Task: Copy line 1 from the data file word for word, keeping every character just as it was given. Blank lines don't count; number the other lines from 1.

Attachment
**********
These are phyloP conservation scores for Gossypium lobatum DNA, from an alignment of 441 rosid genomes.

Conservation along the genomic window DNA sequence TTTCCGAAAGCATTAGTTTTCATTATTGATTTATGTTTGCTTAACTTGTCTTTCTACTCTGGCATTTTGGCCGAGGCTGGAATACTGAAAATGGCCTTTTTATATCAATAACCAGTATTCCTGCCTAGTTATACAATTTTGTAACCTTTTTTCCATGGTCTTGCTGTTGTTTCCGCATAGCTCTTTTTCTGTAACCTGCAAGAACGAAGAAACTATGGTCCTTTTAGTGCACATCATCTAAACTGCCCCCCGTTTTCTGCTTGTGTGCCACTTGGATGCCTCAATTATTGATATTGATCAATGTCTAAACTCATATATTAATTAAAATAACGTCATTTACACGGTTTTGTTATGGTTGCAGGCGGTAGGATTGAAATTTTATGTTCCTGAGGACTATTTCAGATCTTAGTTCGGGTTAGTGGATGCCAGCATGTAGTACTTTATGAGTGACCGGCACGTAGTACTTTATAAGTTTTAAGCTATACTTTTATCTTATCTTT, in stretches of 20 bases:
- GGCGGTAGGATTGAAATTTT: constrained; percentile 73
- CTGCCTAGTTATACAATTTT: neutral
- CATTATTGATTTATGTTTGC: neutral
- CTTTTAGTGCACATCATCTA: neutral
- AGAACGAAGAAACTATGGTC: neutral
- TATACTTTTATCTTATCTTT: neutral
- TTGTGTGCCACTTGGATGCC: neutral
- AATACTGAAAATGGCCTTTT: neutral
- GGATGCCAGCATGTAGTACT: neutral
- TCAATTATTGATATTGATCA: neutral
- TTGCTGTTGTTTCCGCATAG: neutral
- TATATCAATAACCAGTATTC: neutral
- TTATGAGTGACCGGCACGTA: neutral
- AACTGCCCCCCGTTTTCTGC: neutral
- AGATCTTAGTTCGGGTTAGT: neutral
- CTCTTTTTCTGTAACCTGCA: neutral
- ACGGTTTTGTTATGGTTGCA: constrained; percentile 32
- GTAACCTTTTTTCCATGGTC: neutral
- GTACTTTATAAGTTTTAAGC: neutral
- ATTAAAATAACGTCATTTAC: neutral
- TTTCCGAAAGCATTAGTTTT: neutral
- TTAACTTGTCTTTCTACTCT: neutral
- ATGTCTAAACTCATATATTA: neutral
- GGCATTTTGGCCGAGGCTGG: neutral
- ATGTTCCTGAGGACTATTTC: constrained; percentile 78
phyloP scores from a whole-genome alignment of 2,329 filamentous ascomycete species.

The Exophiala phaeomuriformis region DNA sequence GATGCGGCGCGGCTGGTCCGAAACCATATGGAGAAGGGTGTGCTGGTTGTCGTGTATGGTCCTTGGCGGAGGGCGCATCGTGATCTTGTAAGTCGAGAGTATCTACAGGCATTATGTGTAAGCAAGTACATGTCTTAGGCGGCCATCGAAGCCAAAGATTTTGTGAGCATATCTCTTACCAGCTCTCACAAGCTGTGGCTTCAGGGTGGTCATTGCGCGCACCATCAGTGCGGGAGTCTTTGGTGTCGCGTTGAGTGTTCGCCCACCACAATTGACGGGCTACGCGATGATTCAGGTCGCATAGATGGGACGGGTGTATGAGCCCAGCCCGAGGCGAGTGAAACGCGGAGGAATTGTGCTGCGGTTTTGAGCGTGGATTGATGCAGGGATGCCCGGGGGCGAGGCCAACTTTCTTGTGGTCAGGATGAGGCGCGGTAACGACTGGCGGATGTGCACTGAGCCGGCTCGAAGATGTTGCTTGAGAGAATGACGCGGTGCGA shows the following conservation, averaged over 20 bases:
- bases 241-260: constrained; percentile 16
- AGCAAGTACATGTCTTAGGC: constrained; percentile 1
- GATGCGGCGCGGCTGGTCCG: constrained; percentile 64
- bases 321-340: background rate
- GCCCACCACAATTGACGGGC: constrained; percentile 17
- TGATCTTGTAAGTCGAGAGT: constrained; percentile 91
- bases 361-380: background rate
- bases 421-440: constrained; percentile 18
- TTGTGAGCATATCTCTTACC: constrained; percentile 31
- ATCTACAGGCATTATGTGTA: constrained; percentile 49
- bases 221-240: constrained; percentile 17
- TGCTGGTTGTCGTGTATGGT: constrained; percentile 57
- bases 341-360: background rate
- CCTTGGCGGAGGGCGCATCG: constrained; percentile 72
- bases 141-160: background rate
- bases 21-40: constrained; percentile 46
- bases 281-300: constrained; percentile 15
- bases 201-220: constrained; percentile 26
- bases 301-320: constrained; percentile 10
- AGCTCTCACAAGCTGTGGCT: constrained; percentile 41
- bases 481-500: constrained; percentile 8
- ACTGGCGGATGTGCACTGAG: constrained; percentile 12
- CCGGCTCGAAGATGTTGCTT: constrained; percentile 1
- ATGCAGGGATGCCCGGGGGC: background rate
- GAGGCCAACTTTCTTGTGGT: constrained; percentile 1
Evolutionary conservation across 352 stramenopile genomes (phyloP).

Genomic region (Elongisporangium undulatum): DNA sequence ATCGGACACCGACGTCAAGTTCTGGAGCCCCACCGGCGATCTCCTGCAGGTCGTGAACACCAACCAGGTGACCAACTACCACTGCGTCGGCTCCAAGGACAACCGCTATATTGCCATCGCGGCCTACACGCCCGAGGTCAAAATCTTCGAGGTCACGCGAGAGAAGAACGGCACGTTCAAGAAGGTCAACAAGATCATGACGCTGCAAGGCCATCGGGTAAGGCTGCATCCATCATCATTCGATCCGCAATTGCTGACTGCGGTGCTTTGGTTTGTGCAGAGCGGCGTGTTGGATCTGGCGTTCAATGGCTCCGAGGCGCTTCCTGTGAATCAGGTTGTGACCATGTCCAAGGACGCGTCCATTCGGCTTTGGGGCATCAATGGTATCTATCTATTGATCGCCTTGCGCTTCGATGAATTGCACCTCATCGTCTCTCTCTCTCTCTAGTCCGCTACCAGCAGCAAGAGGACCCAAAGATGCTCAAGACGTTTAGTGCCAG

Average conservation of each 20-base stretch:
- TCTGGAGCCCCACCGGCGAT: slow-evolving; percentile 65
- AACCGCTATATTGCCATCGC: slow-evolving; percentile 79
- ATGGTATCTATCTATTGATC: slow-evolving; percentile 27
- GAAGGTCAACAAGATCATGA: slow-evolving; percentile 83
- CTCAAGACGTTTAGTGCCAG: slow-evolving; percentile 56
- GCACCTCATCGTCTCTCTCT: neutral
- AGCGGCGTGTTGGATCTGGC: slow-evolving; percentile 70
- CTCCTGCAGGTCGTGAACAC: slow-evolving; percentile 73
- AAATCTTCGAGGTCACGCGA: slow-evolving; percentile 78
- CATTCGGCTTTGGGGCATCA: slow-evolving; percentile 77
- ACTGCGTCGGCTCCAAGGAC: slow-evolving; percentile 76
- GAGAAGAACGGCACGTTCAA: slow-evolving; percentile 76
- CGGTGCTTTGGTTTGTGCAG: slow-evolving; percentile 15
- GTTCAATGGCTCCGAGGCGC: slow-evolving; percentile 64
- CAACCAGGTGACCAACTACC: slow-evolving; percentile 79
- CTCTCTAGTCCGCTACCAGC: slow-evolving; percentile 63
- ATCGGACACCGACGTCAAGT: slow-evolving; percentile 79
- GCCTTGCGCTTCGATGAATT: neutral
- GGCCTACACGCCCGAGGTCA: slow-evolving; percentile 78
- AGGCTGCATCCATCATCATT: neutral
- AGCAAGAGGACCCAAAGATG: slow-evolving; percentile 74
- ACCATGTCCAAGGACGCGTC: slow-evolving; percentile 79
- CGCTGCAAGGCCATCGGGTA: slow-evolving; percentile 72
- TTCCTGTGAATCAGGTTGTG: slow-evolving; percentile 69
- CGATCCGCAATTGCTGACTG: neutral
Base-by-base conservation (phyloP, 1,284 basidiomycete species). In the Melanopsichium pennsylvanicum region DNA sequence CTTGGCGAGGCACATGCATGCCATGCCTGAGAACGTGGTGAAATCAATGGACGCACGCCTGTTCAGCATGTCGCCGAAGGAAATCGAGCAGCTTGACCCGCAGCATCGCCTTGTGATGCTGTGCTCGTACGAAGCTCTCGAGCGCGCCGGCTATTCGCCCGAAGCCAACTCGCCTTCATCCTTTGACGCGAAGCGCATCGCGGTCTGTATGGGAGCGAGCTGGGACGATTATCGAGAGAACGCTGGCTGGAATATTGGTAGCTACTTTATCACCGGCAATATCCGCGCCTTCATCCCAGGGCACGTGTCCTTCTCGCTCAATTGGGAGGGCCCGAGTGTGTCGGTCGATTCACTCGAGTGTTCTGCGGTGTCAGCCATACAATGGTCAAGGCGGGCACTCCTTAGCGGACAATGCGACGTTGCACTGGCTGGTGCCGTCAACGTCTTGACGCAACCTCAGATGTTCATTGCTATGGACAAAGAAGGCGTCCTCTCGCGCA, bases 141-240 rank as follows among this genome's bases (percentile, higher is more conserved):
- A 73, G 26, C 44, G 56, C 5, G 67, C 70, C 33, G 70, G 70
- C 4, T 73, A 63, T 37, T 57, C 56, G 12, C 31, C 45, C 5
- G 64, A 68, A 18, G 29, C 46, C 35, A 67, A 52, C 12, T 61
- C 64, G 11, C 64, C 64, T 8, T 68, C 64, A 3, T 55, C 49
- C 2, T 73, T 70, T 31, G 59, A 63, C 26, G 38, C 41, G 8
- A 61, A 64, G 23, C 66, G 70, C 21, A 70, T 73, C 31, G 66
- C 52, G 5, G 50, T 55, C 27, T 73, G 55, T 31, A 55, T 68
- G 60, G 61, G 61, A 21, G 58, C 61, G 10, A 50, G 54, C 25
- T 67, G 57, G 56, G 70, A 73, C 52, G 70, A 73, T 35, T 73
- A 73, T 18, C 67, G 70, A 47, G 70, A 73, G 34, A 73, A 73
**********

These are phyloP conservation scores for Gossypium lobatum DNA, from an alignment of 441 rosid genomes.